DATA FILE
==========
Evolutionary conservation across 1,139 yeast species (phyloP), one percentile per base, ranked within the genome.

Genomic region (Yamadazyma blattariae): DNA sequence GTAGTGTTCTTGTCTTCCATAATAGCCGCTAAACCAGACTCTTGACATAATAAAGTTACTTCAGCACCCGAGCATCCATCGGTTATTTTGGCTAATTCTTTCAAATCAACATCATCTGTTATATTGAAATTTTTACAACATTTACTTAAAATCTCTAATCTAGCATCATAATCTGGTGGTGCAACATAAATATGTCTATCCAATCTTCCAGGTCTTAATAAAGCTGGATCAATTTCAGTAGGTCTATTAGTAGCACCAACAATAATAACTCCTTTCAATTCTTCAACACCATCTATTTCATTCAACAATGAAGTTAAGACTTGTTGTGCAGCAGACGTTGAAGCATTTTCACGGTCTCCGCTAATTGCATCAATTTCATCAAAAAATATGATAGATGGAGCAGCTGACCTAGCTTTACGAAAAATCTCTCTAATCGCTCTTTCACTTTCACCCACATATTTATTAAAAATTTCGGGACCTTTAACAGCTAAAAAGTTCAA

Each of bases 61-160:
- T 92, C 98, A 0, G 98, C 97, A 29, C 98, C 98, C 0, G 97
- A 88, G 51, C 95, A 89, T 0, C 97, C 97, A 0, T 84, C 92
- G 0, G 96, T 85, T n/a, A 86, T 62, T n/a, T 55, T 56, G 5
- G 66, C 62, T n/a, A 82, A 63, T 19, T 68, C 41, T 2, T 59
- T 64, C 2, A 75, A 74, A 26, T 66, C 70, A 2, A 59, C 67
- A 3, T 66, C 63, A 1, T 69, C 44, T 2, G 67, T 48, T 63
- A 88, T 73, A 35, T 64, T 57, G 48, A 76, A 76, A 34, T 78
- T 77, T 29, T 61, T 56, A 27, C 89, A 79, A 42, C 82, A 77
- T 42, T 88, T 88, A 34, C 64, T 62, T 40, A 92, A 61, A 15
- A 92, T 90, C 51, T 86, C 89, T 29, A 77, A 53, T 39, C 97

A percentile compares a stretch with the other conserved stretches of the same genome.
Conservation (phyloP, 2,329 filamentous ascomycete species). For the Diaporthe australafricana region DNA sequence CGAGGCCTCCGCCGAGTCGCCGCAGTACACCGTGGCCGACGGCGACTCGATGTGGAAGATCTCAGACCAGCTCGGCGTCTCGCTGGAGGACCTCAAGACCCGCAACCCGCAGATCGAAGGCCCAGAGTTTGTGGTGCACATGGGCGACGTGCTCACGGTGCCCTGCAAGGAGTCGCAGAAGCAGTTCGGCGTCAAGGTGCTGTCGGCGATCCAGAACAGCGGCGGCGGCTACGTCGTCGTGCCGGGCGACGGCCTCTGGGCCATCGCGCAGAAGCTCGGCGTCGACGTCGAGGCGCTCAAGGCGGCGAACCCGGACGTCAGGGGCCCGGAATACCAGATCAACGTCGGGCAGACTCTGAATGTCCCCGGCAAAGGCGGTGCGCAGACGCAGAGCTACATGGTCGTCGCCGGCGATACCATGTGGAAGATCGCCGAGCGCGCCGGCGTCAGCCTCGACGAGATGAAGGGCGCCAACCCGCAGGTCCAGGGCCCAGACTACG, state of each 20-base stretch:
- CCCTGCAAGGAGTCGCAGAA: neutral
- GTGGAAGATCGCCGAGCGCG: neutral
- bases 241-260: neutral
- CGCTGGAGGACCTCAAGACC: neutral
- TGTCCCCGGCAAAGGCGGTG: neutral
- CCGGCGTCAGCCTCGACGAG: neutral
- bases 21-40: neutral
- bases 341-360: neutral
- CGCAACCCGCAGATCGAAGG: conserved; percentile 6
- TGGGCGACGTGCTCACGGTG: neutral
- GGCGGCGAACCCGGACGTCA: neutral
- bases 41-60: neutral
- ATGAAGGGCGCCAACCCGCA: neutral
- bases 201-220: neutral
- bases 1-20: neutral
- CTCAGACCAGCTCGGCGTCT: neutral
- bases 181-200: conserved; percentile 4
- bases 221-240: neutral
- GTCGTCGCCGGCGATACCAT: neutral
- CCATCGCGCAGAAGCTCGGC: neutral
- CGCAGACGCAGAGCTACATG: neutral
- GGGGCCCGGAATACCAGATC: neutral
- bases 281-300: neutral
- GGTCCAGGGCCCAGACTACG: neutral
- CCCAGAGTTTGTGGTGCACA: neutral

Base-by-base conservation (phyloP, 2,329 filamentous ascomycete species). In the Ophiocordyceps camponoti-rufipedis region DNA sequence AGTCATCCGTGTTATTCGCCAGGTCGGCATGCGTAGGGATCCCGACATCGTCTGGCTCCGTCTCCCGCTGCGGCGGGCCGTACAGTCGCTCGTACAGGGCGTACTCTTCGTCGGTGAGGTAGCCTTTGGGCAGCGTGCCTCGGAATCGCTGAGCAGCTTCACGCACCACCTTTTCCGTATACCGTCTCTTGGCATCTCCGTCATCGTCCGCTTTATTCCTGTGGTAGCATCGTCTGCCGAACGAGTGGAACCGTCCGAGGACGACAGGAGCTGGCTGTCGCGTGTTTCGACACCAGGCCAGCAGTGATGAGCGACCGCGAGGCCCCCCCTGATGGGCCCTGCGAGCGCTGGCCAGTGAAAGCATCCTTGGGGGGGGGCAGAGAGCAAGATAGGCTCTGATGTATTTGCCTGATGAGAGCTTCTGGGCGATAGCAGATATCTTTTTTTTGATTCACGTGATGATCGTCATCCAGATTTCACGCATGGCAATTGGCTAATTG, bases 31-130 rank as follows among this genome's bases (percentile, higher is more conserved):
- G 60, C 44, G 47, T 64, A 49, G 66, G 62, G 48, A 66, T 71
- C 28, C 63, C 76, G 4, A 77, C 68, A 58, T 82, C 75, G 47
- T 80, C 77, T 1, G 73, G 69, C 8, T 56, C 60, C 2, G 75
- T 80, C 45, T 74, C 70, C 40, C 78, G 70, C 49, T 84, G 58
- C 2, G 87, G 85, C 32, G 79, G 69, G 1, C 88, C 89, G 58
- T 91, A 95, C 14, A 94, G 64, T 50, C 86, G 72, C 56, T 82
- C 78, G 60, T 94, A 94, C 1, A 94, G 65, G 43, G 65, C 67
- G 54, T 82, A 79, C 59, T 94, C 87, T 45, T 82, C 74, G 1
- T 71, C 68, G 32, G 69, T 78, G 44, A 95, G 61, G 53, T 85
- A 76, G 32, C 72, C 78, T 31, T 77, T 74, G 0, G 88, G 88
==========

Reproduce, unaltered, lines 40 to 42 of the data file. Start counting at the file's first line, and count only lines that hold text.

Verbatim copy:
- CCCAGAGTTTGTGGTGCACA: neutral

Base-by-base conservation (phyloP, 2,329 filamentous ascomycete species). In the Ophiocordyceps camponoti-rufipedis region DNA sequence AGTCATCCGTGTTATTCGCCAGGTCGGCATGCGTAGGGATCCCGACATCGTCTGGCTCCGTCTCCCGCTGCGGCGGGCCGTACAGTCGCTCGTACAGGGCGTACTCTTCGTCGGTGAGGTAGCCTTTGGGCAGCGTGCCTCGGAATCGCTGAGCAGCTTCACGCACCACCTTTTCCGTATACCGTCTCTTGGCATCTCCGTCATCGTCCGCTTTATTCCTGTGGTAGCATCGTCTGCCGAACGAGTGGAACCGTCCGAGGACGACAGGAGCTGGCTGTCGCGTGTTTCGACACCAGGCCAGCAGTGATGAGCGACCGCGAGGCCCCCCCTGATGGGCCCTGCGAGCGCTGGCCAGTGAAAGCATCCTTGGGGGGGGGCAGAGAGCAAGATAGGCTCTGATGTATTTGCCTGATGAGAGCTTCTGGGCGATAGCAGATATCTTTTTTTTGATTCACGTGATGATCGTCATCCAGATTTCACGCATGGCAATTGGCTAATTG, bases 31-130 rank as follows among this genome's bases (percentile, higher is more conserved):
- G 60, C 44, G 47, T 64, A 49, G 66, G 62, G 48, A 66, T 71